Website of poet Elizabeth Rimmer

Making Connections

a tall grey cupboard with open shelves containing a sewing box, threads, boxes of art materials, pestles and mortars seeds and essential oils

We are beginning to feel a little less transitory now. A lot of boxes have been unpacked (though there are many more to go) and we have had a chance to think about what we own and how we use it, so our living spaces are becoming more welcoming, and our working spaces more organised and accessible. This is my herb and craft cupboard, which holds a lot of random stuff – materials and equipment, including my camera, which now has its own proper place – that used to be scattered across a lot of nooks and crannies, so that every job was harder to get started, to organise or to clear away afterwards. There is a big bookcase in this room too, so all my reference books and files will be where I need them.

There are small forays outside now, too. A month before we moved I had a nasty flare-up of my rheumatoid arthritis, and for a long time walking was very difficult. But if RA is sneaky and excruciatingly disabling, it is also variable, which means that it can abate as fast as it came. This week has been suddenly a lot better, and we have been walking up the field track, meeting cows, still outside, and some horses – and also a raven, which we didn’t expect – and into the town a couple of times, which has meant the opportunity to see a whole new range of plants growing on what looks like a subsoil of heavy clay. There are even bulrushes in some of the open spaces between the streets, which implies some very wet ground beneath.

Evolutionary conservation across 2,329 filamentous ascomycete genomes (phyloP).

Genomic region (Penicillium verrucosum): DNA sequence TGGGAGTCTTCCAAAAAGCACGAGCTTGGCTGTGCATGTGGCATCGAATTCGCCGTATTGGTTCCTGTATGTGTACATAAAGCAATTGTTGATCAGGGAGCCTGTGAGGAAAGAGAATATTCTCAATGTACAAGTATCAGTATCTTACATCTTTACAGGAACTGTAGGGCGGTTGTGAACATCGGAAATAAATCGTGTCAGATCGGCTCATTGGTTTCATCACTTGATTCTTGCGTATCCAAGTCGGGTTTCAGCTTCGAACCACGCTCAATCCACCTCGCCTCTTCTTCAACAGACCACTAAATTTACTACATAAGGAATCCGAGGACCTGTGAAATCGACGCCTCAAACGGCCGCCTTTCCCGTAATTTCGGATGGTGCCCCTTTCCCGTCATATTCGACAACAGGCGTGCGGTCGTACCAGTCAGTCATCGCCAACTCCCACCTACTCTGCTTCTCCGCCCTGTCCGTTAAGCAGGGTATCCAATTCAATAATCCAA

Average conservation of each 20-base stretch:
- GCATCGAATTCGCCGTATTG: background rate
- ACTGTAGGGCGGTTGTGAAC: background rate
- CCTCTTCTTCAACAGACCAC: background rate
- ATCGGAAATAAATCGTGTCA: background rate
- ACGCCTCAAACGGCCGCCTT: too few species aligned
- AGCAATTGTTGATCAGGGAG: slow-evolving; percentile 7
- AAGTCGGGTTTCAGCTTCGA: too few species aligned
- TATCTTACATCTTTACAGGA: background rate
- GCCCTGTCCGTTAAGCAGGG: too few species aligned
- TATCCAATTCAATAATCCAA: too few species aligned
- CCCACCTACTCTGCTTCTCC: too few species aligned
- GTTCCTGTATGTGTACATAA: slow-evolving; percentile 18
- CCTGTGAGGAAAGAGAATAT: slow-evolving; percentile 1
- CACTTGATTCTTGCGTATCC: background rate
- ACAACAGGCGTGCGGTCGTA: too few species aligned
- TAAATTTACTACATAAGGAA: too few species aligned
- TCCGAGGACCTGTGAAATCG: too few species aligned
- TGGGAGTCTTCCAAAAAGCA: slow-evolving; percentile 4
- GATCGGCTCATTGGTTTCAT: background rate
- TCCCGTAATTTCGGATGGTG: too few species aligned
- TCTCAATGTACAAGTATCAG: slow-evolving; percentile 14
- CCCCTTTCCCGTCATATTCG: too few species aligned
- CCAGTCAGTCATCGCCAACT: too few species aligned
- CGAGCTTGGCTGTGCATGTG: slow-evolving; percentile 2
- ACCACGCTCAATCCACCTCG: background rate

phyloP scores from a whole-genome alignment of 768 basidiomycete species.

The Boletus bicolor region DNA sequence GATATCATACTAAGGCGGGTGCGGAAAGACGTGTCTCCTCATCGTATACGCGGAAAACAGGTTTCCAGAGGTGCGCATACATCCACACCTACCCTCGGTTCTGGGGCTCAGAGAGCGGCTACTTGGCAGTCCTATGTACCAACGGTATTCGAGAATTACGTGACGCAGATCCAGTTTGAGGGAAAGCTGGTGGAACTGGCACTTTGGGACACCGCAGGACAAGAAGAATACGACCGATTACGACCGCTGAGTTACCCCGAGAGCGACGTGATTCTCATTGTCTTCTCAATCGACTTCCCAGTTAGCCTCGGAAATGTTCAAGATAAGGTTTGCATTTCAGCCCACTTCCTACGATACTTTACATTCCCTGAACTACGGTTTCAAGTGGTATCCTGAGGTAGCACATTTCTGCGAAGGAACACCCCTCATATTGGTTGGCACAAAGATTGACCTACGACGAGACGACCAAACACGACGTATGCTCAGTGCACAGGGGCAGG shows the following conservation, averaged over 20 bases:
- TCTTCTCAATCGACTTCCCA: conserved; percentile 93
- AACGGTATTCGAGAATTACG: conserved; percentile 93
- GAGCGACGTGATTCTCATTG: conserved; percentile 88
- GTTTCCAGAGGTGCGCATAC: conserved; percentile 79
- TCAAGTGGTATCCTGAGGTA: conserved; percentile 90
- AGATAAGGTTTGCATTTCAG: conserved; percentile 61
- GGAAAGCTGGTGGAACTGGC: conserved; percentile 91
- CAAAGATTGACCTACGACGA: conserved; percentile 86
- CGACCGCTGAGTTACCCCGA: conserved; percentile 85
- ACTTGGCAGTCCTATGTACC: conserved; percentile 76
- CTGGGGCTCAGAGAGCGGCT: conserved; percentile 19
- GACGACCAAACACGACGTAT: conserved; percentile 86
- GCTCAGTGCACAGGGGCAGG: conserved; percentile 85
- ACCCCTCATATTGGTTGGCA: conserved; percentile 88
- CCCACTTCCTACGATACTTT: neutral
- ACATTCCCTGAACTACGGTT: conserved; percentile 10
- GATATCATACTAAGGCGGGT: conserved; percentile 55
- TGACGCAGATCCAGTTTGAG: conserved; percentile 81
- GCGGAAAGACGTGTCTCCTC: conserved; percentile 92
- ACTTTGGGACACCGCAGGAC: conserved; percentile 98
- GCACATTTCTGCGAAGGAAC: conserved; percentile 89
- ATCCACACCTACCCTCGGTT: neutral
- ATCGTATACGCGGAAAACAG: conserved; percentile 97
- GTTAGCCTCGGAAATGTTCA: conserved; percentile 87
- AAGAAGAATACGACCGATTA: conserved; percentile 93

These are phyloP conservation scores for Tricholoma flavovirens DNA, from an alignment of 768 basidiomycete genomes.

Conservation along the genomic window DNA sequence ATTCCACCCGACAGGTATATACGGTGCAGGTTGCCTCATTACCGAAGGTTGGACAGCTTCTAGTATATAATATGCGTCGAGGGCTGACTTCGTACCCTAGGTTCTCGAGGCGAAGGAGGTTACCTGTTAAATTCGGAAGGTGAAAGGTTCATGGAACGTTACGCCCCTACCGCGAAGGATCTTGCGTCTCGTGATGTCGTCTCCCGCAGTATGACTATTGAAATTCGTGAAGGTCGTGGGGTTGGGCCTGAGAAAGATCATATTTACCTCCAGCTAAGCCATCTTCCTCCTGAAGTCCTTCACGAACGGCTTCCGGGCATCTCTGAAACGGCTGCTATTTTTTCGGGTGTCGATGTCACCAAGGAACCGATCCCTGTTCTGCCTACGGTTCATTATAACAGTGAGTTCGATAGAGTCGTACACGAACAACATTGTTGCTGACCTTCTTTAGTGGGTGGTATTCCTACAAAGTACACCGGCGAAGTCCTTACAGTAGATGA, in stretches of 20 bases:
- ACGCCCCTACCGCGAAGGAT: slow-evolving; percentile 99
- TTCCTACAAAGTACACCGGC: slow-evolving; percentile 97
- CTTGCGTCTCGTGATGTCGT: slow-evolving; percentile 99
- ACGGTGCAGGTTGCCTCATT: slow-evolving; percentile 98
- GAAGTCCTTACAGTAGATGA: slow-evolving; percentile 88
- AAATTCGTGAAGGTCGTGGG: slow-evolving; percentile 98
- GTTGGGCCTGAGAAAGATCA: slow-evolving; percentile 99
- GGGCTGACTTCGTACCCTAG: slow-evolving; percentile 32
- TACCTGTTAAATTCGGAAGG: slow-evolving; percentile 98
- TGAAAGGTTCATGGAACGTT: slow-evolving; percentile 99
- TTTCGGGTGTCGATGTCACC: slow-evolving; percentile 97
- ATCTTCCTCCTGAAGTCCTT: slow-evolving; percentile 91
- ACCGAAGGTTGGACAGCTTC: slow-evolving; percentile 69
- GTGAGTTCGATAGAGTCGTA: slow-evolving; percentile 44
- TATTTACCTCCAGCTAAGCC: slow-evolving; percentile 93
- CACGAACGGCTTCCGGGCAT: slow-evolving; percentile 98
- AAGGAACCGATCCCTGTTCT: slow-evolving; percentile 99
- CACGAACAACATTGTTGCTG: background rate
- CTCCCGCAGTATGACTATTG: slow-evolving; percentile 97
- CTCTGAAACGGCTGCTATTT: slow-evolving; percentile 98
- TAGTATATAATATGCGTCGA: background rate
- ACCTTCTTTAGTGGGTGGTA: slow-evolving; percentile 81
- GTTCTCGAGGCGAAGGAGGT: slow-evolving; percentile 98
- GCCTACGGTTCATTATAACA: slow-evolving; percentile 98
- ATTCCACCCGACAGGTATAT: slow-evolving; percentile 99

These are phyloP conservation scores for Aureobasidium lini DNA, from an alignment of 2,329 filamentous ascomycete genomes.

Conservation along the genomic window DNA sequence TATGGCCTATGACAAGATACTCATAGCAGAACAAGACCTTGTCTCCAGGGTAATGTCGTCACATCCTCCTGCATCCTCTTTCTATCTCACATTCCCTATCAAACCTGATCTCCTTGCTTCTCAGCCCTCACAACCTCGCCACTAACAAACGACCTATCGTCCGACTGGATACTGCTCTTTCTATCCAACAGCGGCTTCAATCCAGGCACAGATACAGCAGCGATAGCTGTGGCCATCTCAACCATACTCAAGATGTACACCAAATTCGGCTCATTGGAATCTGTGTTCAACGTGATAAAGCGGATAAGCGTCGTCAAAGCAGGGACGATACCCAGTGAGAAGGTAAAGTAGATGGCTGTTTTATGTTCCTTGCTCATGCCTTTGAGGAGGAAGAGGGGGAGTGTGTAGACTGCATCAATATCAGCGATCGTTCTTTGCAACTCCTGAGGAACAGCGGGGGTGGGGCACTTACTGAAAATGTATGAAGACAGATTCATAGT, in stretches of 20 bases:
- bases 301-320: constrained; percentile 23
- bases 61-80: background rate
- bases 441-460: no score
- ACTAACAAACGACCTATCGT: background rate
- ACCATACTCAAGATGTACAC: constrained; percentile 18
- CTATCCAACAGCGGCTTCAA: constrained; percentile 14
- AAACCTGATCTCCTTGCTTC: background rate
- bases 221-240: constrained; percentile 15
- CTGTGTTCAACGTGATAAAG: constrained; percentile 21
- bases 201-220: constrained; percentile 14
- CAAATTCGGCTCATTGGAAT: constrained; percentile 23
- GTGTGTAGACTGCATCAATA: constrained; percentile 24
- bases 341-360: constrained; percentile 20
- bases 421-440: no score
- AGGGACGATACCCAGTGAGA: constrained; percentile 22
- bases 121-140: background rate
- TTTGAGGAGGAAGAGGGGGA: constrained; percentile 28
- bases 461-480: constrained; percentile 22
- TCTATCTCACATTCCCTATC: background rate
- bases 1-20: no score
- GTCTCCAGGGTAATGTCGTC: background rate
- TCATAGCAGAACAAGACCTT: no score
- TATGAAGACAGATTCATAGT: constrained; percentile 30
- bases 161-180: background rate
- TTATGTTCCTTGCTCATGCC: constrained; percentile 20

a rusty railing, beyond which is a sparawling urban skyline and a view out to hills. A cloudy sky.

I am enjoying the feeling of looking out from this high point. It’s not that high as Scotland goes, but we do have an open aspect over miles of counntry. A lot of it is the glittering urban sprawl of Glasgow – a high rise or two, a lot of pylons and a couple of television masts, but there are belts of woodland, open green country and some very distant hills. After being right at the bottom of the Forth Valley, this feels exhilarating and welcoming.

We are getting to know our neighbours, and their animals – almost every house has a dog or a cat, and next door has rabbits, too. The birds I thought were quite scarce seem to be here too, but shy. We put up a feeder, and they came – blue tits, wrens, robin, starlings and sparrows. Clearly, I just have to make an effort to stop and look, be quiet and let them show themselves when they are ready. But sometimes, you get something really unexpected – last night, I looked out of my window and saw a fox crossing the street. It is clear that there are going to be many different kinds of connections to be made to this territory.





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